Each of the 30 helmet models went through a battery of tests that covered six different impact locations and two impact speeds, all chosen to reflect the circumstances of actual crashes. All that data required 120 individual helmets, subjected to a cumulative 720 impacts.

Even with just 30 models in their original test group, the researchers spotted trends beginning to emerge. Helmet style seems to matter: Road-style helmets — that familiar aerodynamic, vented almond shape — tended to perform better than the rounder, smoother urban-style helmets now becoming increasingly popular.

Another factor improving helmet performance was the presence of a technology called MIPS. MIPS is designed to reduce the rotational forces on the head by creating a low-friction “slip plane” between the helmet’s liner and its shell.

“When the helmet hits the road and sticks due to that high friction, your head actually slides relative to the helmet,” Bland explained. That extra fraction of a second of motion lengthens the impact, making it less abrupt. All four five-star helmets are equipped with MIPS.

Cost didn’t always predict performance: the top-performing Bontrager Ballista MIPS was also near the top of the price bracket at $200, but the $75 Specialized Chamonix MIPS earned five stars, too, and four under-$100 models made it into the four- and five-star categories.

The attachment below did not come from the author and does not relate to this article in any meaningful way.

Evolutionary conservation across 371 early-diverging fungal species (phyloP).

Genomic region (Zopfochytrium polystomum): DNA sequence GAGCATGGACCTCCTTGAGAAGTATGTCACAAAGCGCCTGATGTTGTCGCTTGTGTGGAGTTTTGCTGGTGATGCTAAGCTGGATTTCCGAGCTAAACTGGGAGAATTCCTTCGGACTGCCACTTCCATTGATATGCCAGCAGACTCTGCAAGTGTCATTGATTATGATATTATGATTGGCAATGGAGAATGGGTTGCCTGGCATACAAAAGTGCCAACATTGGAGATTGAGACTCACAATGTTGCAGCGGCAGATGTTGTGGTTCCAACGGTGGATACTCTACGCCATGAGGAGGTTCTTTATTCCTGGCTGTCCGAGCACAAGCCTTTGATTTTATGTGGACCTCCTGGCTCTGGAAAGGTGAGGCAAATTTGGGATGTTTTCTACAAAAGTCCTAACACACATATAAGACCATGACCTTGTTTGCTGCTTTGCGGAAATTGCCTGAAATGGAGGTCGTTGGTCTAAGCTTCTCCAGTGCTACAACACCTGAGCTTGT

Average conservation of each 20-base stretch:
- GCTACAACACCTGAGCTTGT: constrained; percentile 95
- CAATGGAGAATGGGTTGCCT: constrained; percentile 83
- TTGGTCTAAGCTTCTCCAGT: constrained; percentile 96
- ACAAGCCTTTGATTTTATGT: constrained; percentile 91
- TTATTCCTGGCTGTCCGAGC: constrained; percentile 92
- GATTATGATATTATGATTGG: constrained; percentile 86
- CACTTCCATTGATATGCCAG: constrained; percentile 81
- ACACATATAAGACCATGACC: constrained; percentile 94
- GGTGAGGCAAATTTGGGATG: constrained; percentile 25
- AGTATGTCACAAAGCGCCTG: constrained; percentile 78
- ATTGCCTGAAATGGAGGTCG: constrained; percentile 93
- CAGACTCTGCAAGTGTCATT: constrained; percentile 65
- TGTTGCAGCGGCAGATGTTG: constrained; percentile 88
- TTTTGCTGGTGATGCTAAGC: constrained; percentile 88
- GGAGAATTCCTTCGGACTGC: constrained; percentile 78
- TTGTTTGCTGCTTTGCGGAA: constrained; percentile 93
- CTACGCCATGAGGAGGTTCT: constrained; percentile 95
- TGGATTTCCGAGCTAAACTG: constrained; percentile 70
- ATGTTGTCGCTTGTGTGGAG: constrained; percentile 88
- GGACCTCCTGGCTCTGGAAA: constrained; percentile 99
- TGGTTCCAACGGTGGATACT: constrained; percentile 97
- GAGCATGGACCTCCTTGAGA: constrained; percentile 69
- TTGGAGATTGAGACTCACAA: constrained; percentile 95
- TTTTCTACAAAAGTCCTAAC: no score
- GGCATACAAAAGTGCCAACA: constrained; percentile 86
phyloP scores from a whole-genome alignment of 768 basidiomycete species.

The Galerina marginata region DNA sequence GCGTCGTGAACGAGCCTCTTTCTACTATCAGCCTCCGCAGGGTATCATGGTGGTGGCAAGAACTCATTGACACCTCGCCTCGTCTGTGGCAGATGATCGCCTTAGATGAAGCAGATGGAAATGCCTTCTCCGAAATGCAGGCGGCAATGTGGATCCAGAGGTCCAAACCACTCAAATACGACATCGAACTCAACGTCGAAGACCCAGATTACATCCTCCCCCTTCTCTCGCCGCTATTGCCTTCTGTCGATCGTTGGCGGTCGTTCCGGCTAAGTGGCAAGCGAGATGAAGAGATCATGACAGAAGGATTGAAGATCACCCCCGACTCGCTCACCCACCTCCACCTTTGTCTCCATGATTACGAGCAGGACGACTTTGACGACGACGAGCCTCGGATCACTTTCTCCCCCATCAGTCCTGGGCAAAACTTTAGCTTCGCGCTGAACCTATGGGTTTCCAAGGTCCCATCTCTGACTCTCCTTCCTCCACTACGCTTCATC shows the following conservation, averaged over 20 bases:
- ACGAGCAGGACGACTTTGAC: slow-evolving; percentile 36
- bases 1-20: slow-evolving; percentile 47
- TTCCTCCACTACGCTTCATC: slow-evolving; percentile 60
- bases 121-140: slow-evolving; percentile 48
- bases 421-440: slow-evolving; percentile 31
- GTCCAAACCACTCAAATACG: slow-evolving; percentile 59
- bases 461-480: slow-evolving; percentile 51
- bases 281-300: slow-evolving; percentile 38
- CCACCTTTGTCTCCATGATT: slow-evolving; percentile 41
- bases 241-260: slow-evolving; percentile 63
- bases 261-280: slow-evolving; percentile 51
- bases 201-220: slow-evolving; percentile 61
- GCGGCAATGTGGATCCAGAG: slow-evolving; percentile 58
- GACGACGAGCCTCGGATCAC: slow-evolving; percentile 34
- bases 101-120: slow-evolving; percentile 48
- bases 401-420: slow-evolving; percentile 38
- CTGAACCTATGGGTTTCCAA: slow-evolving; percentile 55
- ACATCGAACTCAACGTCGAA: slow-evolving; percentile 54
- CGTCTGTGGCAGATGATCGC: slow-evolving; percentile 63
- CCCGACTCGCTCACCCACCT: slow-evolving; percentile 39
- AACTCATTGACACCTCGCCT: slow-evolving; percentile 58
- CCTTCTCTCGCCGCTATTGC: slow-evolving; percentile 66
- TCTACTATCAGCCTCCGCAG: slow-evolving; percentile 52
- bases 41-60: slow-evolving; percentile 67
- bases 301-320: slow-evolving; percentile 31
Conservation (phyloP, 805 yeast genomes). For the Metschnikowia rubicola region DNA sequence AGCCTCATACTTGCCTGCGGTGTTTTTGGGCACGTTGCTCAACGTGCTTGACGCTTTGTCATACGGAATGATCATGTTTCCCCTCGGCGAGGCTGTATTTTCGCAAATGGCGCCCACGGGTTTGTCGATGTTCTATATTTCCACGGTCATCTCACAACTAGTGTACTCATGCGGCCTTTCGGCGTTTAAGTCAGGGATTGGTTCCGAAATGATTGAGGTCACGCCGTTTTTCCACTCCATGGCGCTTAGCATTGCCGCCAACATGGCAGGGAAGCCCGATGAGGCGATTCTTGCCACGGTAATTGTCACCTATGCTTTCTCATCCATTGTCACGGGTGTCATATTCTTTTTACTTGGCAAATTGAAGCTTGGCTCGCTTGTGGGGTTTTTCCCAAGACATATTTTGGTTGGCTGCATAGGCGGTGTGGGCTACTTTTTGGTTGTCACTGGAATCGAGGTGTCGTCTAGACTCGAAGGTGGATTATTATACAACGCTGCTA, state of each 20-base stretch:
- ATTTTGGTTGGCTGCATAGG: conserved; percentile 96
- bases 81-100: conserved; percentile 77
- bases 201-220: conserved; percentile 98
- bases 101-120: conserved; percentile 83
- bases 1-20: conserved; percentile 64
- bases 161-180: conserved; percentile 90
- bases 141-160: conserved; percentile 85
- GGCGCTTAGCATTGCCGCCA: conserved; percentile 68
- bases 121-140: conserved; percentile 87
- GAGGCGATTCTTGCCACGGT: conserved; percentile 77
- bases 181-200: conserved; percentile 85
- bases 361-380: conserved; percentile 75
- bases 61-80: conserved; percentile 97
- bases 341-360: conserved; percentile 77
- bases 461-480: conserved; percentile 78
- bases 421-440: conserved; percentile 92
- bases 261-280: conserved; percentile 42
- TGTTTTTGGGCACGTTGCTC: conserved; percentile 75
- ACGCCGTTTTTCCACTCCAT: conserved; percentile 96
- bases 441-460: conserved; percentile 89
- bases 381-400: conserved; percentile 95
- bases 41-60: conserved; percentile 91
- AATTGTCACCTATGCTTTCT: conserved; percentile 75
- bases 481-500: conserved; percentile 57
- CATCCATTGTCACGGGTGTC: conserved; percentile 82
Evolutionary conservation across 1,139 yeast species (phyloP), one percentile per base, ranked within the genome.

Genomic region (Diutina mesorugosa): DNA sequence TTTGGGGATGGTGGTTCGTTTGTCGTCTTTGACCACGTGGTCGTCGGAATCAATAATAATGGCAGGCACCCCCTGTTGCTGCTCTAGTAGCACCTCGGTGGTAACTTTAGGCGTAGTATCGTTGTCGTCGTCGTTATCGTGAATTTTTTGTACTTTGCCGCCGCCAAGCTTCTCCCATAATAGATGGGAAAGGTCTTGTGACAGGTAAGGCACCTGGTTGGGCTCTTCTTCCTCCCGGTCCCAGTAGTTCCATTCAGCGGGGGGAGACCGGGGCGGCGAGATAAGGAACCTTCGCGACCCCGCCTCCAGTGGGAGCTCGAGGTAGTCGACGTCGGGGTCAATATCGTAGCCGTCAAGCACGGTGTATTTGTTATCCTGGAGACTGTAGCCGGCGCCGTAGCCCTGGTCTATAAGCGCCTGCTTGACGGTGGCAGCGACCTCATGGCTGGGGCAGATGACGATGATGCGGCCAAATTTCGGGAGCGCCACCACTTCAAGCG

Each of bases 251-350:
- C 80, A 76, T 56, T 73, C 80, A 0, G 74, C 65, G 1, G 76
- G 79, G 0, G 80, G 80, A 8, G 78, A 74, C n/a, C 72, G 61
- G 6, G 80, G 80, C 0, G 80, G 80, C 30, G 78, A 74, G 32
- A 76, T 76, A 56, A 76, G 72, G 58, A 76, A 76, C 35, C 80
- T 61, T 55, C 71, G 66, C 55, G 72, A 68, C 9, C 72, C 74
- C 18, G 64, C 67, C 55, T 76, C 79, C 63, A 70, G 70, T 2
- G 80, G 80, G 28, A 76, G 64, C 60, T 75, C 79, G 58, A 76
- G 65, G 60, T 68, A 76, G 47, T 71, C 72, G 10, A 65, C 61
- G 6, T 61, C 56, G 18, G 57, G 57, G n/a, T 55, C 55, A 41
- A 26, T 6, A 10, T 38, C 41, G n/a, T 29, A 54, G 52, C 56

Bland said she hopes that the helmet ratings draw attention to ways to reduce the risk of cycling-related head injuries, whether that’s by switching out a lower-rated helmet for a better one — or just wearing a helmet in the first place. More than half of adults in the U.S. report never wearing a helmet, and more than half of cyclists killed in crashes in 2016 were missing one.

“As more people choose the bicycle as a mode of transportation, better helmet design is one of the tools that can be used to address the increasing number of cycling injuries,” said David Zuby, chief research officer at IIHS and a frequent bike commuter.

Meanwhile, more and more helmets are crashing onto the lab’s anvil; the team is adding more road- and urban-style helmets to their list and expanding into mountain bike and skate/BMX styles. They’re planning to evaluate youth helmets, too.

Bland said she gets asked all the time which helmet she would buy. There is one she has her eye on — but she’s holding out for the next batch of ratings to make a final decision.